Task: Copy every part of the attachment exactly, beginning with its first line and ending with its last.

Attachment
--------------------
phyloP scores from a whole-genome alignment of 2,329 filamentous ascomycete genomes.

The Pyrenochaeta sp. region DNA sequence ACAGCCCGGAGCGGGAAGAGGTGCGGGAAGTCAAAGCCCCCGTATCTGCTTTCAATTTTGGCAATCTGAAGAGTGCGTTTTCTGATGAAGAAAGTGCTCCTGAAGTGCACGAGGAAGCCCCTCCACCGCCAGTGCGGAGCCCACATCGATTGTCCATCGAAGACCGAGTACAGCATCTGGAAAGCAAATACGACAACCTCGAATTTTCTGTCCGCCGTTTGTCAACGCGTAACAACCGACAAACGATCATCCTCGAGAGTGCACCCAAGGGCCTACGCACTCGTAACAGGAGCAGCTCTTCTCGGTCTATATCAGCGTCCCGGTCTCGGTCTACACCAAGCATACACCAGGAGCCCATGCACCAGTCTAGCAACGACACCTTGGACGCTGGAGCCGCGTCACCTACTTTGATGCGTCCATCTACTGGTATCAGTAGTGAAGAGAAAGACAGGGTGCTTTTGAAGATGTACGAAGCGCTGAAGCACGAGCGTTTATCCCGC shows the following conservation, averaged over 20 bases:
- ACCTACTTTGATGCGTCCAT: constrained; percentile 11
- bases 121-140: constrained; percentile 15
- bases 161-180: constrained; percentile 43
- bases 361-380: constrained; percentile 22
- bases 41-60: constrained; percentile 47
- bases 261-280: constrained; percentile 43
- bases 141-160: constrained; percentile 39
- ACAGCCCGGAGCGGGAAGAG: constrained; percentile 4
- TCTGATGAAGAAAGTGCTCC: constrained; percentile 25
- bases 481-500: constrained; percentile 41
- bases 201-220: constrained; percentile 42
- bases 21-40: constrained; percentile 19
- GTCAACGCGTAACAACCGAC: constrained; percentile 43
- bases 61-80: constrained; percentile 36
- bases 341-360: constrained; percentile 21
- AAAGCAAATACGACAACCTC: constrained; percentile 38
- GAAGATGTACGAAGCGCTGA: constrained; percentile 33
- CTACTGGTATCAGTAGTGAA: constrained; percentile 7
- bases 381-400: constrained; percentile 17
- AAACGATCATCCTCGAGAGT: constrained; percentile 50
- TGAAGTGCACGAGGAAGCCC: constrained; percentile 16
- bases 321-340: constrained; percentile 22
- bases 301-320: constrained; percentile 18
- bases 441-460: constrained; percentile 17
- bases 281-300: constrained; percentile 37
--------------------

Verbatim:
phyloP scores from a whole-genome alignment of 2,329 filamentous ascomycete genomes.

The Pyrenochaeta sp. region DNA sequence ACAGCCCGGAGCGGGAAGAGGTGCGGGAAGTCAAAGCCCCCGTATCTGCTTTCAATTTTGGCAATCTGAAGAGTGCGTTTTCTGATGAAGAAAGTGCTCCTGAAGTGCACGAGGAAGCCCCTCCACCGCCAGTGCGGAGCCCACATCGATTGTCCATCGAAGACCGAGTACAGCATCTGGAAAGCAAATACGACAACCTCGAATTTTCTGTCCGCCGTTTGTCAACGCGTAACAACCGACAAACGATCATCCTCGAGAGTGCACCCAAGGGCCTACGCACTCGTAACAGGAGCAGCTCTTCTCGGTCTATATCAGCGTCCCGGTCTCGGTCTACACCAAGCATACACCAGGAGCCCATGCACCAGTCTAGCAACGACACCTTGGACGCTGGAGCCGCGTCACCTACTTTGATGCGTCCATCTACTGGTATCAGTAGTGAAGAGAAAGACAGGGTGCTTTTGAAGATGTACGAAGCGCTGAAGCACGAGCGTTTATCCCGC shows the following conservation, averaged over 20 bases:
- ACCTACTTTGATGCGTCCAT: constrained; percentile 11
- bases 121-140: constrained; percentile 15
- bases 161-180: constrained; percentile 43
- bases 361-380: constrained; percentile 22
- bases 41-60: constrained; percentile 47
- bases 261-280: constrained; percentile 43
- bases 141-160: constrained; percentile 39
- ACAGCCCGGAGCGGGAAGAG: constrained; percentile 4
- TCTGATGAAGAAAGTGCTCC: constrained; percentile 25
- bases 481-500: constrained; percentile 41
- bases 201-220: constrained; percentile 42
- bases 21-40: constrained; percentile 19
- GTCAACGCGTAACAACCGAC: constrained; percentile 43
- bases 61-80: constrained; percentile 36
- bases 341-360: constrained; percentile 21
- AAAGCAAATACGACAACCTC: constrained; percentile 38
- GAAGATGTACGAAGCGCTGA: constrained; percentile 33
- CTACTGGTATCAGTAGTGAA: constrained; percentile 7
- bases 381-400: constrained; percentile 17
- AAACGATCATCCTCGAGAGT: constrained; percentile 50
- TGAAGTGCACGAGGAAGCCC: constrained; percentile 16
- bases 321-340: constrained; percentile 22
- bases 301-320: constrained; percentile 18
- bases 441-460: constrained; percentile 17
- bases 281-300: constrained; percentile 37